Security Appliance QoS Features Created by Bob Eckhoff
Have you ever participated in a long-distance phone call that involved a satellite connection? The conversation might be interrupted with brief but perceptible voice gaps at odd intervals. The gaps between arriving voice packets is called jitter, and it is caused by latency in the network. Some network traffic, such as voice and video, cannot tolerate long latency times. Quality of service (QoS) is a feature that enables you to prioritize critical traffic, prevent bandwidth hogging, and manage network bottlenecks to prevent packet drops.
Supported QoS Features
The security appliance supports the following QoS features:
Priority queuing: For critical traffic that cannot tolerate latency, priority queuing enables you to prioritize certain traffic flows (such as latency-sensitive traffic like voice and video) ahead of othertraffic.
Policing: To prevent individual flows from consuming all network bandwidth, you can limit themaximum bandwidth used per flow by dropping the out-of-limit traffic.
Traffic shaping: If you have a device that transmits packets at a high speed, such as a securityappliance with Fast Ethernet, and it is connected to a low-speed device such as a cable modem,then the cable modem is a bottleneck at which packets are frequently dropped. To manage networks with differing line speeds, you can configure the security appliance to transmit packets at a fixed slower rate by queuing or delaying the out-of-limit traffic.
In comparing traffic policing versus traffic shaping, traffic policing typically drops the traffic that exceeds a configured rate, whereas traffic shaping typically delays excess traffic to prevent unnecessary drops.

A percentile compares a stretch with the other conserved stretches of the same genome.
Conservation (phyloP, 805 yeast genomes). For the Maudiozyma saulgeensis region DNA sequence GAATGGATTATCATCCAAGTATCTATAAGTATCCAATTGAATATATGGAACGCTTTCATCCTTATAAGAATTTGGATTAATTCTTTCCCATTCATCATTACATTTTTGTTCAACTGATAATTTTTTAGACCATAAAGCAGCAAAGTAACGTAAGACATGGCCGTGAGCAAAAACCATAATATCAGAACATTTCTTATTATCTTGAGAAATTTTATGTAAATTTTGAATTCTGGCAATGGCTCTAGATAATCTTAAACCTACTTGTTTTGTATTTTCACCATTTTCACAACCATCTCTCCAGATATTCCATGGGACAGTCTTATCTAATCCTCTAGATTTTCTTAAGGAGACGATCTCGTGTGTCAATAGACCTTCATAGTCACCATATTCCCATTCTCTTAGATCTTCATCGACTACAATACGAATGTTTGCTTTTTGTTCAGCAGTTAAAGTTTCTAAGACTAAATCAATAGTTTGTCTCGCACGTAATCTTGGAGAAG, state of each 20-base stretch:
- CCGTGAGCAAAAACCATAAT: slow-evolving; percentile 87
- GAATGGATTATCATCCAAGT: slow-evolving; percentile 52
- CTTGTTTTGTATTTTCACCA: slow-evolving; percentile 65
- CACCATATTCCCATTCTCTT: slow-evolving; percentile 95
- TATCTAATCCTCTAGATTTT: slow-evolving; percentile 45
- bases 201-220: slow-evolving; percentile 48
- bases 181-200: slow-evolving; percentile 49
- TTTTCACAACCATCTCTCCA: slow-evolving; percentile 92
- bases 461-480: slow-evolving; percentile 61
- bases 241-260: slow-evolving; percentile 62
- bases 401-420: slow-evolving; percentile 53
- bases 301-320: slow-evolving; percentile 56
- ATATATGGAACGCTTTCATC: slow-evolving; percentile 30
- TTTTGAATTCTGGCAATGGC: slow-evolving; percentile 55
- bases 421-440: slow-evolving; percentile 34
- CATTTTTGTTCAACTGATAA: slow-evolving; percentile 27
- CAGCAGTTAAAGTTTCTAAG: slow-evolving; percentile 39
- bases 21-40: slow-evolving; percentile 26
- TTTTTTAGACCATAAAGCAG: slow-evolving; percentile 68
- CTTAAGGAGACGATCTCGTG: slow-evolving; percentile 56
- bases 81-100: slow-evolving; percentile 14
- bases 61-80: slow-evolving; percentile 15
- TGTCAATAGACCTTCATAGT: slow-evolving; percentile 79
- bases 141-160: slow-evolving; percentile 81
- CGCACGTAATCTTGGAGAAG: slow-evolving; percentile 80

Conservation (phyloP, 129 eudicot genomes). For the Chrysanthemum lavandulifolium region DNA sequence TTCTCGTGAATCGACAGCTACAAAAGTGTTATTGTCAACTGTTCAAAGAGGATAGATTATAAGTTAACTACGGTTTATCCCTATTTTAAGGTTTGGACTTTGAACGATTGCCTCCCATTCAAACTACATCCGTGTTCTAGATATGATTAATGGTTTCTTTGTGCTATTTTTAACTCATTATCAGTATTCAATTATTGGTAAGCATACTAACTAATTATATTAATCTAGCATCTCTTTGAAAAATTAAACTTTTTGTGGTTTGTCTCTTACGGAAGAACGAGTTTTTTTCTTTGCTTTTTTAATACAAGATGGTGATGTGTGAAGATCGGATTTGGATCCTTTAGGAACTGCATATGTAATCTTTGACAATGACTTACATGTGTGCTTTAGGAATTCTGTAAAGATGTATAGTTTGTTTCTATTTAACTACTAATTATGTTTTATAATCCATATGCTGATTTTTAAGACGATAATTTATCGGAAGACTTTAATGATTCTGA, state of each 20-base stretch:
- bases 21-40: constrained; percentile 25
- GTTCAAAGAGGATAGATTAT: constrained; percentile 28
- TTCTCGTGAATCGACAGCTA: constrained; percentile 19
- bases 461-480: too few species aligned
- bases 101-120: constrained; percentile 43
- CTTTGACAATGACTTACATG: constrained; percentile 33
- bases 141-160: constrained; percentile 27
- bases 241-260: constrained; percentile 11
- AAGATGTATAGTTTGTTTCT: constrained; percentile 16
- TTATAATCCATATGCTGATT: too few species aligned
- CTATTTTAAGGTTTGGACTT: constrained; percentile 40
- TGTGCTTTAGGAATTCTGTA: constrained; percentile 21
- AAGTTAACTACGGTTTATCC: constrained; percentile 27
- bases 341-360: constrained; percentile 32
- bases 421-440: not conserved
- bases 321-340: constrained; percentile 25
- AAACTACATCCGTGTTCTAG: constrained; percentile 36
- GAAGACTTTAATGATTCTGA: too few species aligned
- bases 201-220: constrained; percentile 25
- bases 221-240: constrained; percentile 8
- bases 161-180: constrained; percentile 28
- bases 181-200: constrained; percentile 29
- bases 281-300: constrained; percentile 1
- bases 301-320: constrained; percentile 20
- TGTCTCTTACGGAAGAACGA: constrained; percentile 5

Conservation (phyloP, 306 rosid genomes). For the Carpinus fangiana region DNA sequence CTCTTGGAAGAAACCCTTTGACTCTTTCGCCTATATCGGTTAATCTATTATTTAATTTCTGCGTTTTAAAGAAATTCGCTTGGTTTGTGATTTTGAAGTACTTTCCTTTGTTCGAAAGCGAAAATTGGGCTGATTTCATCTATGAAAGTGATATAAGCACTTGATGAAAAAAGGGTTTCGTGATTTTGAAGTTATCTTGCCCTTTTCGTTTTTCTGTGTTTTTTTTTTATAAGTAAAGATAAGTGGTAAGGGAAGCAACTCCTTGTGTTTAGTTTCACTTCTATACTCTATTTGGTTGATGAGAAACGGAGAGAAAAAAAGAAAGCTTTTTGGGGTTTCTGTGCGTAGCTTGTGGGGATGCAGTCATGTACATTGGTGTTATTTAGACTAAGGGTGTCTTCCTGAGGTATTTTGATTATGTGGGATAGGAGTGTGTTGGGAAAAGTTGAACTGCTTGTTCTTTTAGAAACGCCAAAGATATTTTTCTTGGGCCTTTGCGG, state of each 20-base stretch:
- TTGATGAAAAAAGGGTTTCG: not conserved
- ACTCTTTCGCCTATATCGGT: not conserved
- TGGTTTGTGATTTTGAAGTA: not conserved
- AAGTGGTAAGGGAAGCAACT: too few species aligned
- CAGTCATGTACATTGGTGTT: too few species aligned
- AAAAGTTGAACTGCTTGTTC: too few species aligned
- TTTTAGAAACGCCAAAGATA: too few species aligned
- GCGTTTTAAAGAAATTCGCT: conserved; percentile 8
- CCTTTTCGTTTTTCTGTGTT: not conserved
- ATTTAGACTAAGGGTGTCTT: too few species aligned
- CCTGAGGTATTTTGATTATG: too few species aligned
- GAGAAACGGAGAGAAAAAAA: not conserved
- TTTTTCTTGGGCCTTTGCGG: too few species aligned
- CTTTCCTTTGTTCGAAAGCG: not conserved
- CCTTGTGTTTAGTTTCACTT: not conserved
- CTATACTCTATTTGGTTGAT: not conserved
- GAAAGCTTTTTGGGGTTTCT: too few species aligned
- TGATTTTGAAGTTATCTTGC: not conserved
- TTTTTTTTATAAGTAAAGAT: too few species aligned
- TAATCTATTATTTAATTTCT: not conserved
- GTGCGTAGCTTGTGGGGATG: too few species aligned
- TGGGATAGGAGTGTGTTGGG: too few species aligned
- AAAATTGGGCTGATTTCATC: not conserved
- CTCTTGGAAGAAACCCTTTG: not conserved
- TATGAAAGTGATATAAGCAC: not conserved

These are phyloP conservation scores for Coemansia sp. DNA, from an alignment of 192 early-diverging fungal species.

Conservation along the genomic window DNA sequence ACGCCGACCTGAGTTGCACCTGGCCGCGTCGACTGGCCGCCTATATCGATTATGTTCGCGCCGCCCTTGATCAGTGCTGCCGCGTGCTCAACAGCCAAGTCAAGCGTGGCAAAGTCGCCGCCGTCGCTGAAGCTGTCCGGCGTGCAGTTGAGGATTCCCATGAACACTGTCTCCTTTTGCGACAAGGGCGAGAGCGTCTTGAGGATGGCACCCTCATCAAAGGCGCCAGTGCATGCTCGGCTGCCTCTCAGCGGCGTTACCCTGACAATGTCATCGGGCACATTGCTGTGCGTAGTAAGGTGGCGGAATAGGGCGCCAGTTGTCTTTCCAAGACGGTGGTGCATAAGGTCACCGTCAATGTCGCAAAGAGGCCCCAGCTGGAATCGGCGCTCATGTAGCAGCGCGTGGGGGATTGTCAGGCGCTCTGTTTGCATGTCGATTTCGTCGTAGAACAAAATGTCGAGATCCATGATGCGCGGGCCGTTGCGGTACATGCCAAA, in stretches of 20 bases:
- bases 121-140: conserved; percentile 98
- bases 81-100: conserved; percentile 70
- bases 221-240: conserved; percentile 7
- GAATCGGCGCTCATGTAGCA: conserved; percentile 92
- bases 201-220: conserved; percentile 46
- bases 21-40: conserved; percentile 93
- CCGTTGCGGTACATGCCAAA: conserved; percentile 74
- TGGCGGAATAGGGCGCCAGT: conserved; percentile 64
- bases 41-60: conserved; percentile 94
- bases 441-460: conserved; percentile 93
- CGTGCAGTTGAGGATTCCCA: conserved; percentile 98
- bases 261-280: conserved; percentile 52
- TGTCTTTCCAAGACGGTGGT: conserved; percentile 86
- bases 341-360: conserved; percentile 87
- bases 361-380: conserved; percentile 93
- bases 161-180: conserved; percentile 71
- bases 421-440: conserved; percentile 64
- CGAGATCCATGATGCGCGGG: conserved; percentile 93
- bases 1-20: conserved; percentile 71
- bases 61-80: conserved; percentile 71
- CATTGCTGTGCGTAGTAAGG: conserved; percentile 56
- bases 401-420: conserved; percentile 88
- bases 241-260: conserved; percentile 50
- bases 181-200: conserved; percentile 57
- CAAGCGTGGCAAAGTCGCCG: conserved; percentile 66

Priority Queuing (QoS)
Priority queuing is typically used to provide low-latency voice and video service. If you want to enable priority queuing for traffic, you need to create the priority queue on each interface where the voice traffic will be prioritized. Each physical interface with priority queuing uses two queues: one for priority traffic and the other for all other traffic. The interface services all packets in the priority queue before servicing any packets in the general queue.
To create a standard priority queue on an interface for use with priority queuing, use the priority-queue command in global configuration mode:
Optionally, to change the size of the priority queues, enter the following command:
Because queues are not of infinite size, they can fill and overflow. When a queue is full, any additional packets cannot get into the queue and are dropped (called tail drop). To avoid having the queue fill up, you can use the queue-limit command to increase the queue buffer size. The number_of_packets is the number of average, 256-byte packets that the specified interface can transmit in a 500-ms interval. A packet that stays more than 500 ms in a network node might trigger a timeout in the end-to-end application. Such a packet can be discarded in each network node. The upper limit of the range of values for the queue-limit command is determined dynamically at run time. To view this limit, enter queue-limit ? on the command line. The key determinants are the memory needed to support the queues and the memory available on the device. The queue-limit that you specify affects both the higher priority low-latency queue and the besteffort queue.
This tx-ring-limit command sets the maximum number of low-latency or normal-priority packets allowed into the Ethernet transmit driver before the driver pushes back to the queues on the interface to let them buffer packets until the congestion clears. The number_of_packets is the number of maximum 1550-byte packets that the specified interface can transmit in a 10-ms interval. This guarantees that the hardwarebased transmit ring imposes no more than 10 ms of extra latency for a high-priority packet. The upper limit of the range of values for the tx-ring-limit command is determined dynamically at run time. To view this limit, enter tx-ring-limit ? on the command line. The key determinants are the memory needed to support the queues and the memory available on the device. The tx-ring-limit that you specify affects both the higher priority low-latency queue and the best-effort queue.
To enable QoS priority queuing, use the priority command in class configuration mode. For critical traffic that cannot tolerate latency, such as VoIP, you can identify traffic for low-latency queuing (LLQ) so that it is always transmitted at a minimum rate.